Al's Stonefly Nymph
Text and Photos by Al Campbell - Rapid City, SD, USA
1. Dub a small ball of dubbing at the hook bend. Select two similar hairs from the back of a peccary skin and tie them down to the top of the hook (as shown) so that the tips will extend beyond the hook bend.
2. When your thread nears the dubbing ball at the hook bend, separate the hairs with your finger and tie them down the rest of the way so that they form a split tail.
3. Tie a piece of clear Larva-Lace or v-rib to the hook as
4. Tie it down all the way to the dubbing ball on the bend of the hook.
5. Weight the thorax area of the hook with lead wire as shown. (optional)
6. Select a feather from the shoulder area of a pheasant skin or any
similar grouse or hen feather as shown.
7. Tie the feather in by its tip. You want to keep it lying flat on top of the hook as much as possible.
8. Secure the feather down to the place where the tails are tied.
9. Wrap or dub an abdomen. I used punch embroidery yarn here, but dubbing or any similar fine yarn will work. Move the thread to the place where the abdomen will end.
10. Pull the feather stem over the top of the abdomen and secure with
two loose wraps of thread.
11. Pull the feather tight and secure it firmly with the thread.
12. Trim the feather stem and add a drop of cement if desired.
13. Wrap the larva lace over the abdomen as shown. This will bind the feather down to the top of the abdomen creating a two-toned effect similar to the coloring of a real stonefly nymph.
14. Tie off the larva lace and trim it at the mid-point of the hook shank. Your abdomen is now finished.
15. Dub a small patch of brown dubbing at the rear of the thorax as
16. Select two similar sized peccary hairs to use as legs. Again, you can substitute hackle quills or any similar hair for this task.
17. Tie the legs in, points facing back, as shown.
18. I like to use black plastic craft bead chains (shown) for nymph eyes. They are inexpensive, easy to use and look nice. If you can't find black beads, a waterproof black marker will color pearl beads fine. Heavy monofilament line can be melted at the ends to form similar beads if needed. Tie a pair of these beads to the hook just behind the hook eye with figure 8 wraps. A drop of super glue will hold the eyes securely after the figure 8 wraps are completed.
19. Select three multicolored feathers from a pheasant skin, grouse skin or hen back.
20. Dip the feathers in Angler's Choice thin Soft Body resin and hang
by the stem to dry. You can also use any clear vinyl resin or Flexament
for this task. When the feathers are dry, they should have a soft plastic
texture. Trim a v-notch in each feather as shown.
21. Measure a prepared feather for the wing case. The back of the feather should extend slightly over the front of the abdomen, just like it does in a real nymph.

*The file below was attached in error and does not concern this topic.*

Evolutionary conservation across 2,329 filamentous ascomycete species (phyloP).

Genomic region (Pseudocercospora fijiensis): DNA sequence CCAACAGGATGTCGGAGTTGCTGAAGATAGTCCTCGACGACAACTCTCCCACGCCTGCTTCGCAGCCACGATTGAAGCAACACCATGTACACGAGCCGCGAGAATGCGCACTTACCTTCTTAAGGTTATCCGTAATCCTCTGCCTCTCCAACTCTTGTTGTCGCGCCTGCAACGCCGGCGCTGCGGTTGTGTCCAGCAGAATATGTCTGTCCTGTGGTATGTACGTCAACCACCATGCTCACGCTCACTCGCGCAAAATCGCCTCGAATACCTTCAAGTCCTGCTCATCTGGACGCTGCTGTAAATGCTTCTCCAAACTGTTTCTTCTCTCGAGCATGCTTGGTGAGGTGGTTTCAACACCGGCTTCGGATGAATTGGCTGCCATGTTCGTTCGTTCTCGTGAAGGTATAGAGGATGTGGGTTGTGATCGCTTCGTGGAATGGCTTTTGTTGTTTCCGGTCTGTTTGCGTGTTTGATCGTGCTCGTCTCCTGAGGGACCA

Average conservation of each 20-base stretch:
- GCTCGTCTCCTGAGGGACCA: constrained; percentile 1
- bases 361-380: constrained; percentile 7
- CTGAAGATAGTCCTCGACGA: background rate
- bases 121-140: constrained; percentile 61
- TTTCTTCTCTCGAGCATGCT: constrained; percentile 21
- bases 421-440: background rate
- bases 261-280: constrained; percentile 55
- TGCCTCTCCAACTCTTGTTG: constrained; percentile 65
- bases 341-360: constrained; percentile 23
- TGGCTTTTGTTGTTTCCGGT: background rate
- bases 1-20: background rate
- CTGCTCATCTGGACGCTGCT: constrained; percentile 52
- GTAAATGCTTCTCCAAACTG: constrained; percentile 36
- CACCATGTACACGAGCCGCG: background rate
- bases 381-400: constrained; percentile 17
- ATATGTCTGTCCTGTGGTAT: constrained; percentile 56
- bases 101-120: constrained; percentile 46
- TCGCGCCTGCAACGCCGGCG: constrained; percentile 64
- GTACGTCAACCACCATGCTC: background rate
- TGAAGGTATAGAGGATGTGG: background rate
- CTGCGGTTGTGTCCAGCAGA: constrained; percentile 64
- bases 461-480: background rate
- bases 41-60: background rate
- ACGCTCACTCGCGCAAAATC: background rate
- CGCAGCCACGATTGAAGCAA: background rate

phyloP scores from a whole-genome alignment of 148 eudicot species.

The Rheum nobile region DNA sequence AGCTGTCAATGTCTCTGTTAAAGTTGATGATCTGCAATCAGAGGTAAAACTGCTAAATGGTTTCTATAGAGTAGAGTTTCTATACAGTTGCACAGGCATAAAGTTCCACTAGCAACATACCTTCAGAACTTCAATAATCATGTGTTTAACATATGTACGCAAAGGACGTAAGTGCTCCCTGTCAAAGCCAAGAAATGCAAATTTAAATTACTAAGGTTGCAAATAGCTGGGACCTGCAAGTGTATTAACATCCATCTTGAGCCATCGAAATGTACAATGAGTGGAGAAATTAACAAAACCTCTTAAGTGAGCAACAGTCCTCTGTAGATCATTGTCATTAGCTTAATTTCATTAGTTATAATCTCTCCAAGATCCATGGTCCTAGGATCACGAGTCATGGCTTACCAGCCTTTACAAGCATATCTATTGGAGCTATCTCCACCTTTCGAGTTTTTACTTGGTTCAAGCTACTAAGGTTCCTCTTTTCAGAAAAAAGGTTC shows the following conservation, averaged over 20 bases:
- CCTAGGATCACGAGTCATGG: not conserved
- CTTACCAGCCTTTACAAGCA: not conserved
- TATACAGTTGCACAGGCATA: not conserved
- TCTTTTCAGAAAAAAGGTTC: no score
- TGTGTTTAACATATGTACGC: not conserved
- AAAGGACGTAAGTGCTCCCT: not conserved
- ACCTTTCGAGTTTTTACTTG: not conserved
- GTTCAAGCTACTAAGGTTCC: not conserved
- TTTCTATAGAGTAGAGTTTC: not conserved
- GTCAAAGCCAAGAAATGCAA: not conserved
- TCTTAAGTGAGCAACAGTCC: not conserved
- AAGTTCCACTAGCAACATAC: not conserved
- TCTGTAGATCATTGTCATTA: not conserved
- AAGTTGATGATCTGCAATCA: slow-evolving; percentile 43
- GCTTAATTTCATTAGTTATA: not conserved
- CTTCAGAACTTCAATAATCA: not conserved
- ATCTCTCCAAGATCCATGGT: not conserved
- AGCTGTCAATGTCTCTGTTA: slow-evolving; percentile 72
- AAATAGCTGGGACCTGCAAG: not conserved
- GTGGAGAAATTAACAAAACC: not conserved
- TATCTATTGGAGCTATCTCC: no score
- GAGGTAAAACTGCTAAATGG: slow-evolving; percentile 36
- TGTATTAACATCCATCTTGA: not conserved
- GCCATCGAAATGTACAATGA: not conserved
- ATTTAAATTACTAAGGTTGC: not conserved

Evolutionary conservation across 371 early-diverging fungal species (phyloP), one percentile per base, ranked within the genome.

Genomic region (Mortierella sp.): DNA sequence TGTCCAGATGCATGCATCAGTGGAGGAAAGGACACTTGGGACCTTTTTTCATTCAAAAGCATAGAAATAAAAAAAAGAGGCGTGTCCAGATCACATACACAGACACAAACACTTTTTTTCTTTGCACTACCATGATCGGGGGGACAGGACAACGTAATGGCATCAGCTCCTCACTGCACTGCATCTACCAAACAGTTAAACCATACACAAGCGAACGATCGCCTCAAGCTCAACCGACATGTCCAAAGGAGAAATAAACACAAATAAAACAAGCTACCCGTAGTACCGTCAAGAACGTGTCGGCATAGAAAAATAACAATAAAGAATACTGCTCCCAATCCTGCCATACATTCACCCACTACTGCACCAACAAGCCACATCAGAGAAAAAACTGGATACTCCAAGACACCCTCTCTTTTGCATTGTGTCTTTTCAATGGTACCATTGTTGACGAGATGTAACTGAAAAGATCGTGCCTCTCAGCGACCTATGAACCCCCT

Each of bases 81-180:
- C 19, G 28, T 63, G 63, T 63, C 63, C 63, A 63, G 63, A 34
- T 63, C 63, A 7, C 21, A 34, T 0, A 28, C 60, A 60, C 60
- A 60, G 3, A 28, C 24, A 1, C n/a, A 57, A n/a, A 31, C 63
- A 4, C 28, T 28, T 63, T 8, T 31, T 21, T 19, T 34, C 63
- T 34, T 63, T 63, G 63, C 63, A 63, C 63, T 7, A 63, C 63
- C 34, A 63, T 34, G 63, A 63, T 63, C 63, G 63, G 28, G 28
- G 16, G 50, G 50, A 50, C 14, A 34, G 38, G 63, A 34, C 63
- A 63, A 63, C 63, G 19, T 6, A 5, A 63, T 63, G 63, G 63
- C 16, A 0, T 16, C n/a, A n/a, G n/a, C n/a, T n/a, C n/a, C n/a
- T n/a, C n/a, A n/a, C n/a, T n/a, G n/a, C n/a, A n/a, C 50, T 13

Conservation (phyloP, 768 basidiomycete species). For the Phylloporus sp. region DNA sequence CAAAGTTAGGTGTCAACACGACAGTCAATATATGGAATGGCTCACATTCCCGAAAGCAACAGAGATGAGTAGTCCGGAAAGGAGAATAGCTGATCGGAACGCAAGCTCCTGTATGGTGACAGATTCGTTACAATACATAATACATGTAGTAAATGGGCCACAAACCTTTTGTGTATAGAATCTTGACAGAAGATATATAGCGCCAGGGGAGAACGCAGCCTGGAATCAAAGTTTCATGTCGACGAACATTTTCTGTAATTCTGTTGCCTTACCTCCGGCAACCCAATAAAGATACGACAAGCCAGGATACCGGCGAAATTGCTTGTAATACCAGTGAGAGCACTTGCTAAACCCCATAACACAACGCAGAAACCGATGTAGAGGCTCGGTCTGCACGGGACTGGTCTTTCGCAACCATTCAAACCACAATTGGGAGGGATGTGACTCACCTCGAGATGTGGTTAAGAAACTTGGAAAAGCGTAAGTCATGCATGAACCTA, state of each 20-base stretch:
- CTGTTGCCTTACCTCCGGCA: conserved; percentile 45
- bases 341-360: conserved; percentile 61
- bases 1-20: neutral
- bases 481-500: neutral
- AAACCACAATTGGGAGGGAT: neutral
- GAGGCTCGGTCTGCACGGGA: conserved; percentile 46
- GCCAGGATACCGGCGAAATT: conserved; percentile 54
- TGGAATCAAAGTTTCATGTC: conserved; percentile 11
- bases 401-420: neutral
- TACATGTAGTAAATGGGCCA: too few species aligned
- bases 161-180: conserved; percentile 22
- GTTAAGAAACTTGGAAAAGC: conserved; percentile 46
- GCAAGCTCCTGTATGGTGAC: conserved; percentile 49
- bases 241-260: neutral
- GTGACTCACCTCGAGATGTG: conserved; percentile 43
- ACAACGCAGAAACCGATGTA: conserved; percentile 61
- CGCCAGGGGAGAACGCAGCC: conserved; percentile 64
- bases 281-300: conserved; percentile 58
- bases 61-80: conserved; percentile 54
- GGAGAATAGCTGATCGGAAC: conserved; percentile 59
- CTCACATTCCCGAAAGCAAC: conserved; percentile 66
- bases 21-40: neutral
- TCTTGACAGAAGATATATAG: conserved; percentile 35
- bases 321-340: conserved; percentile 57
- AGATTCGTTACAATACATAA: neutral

22. Make two loose wraps of thread over the feather, slide it into place on top of the nymph, and secure it with several more tight wraps of thread.
23. When you have the wing case secure, trim the excess.
24. Once the first wing case is secured and trimmed, dub a small amount of dubbing over the thread wraps used to secure the first wing case and legs. Then, attach a second set of legs, just like the first set, and secure in place.
25. Select and measure a second wing case feather as shown.
26. Secure this wing case to the hook the same way you did the first one. A small drop of head cement or super glue will hold the legs and wing cases in place.
27. Dub over the second wing case base, add a third set of legs and a third wing case. Do not trim the stem of the third feather just yet.
28. Fold the excess feather back over the wing cases as shown.
29. Secure the feather back with thread. Add a set of peccary hair
antennae between the eyes. I like to use the thread to secure each antenna
to the eyes.
30. Dub lightly around, over and between the eyes to form a head. Pull the remaining tag of feather over the head and between the eyes. You might need to fold the antennae back to allow room to tie the tag of feather off at the hook eye.
31. Tie the feather off and trim at the hook eye.
32. Whip finish behind the hook eye. I like to use a Thompson style whip finisher for this task because it works so well in tight places.
33. Use your fingers to adjust the antennae back to the right place. A
drop of head cement will secure them and keep them from moving
34. From the top, your fly should now look something like this.
35. Use needle-nose tweezers to bend and shape each leg. After shaping, trim any excess leg material.
36. Your finished nymph should look similar to this from the side. Notice the two-tone abdomen and large black eyes?
37. From the top, your finished nymph should look similar to this. Real stonefly nymphs only have two wing cases, but I use the third wing case to simulate the hard plate that exists just behind a real stonefly nymph's head. The visual effect is nice, and I doubt there are any trout out there that count wing cases while they feed.
38. The bottom view. Notice the missing leg? A little too much pull on the tweezers that did that, but since injured nymphs are a fact of nature, the missing leg will rarely be noticed by a trout.
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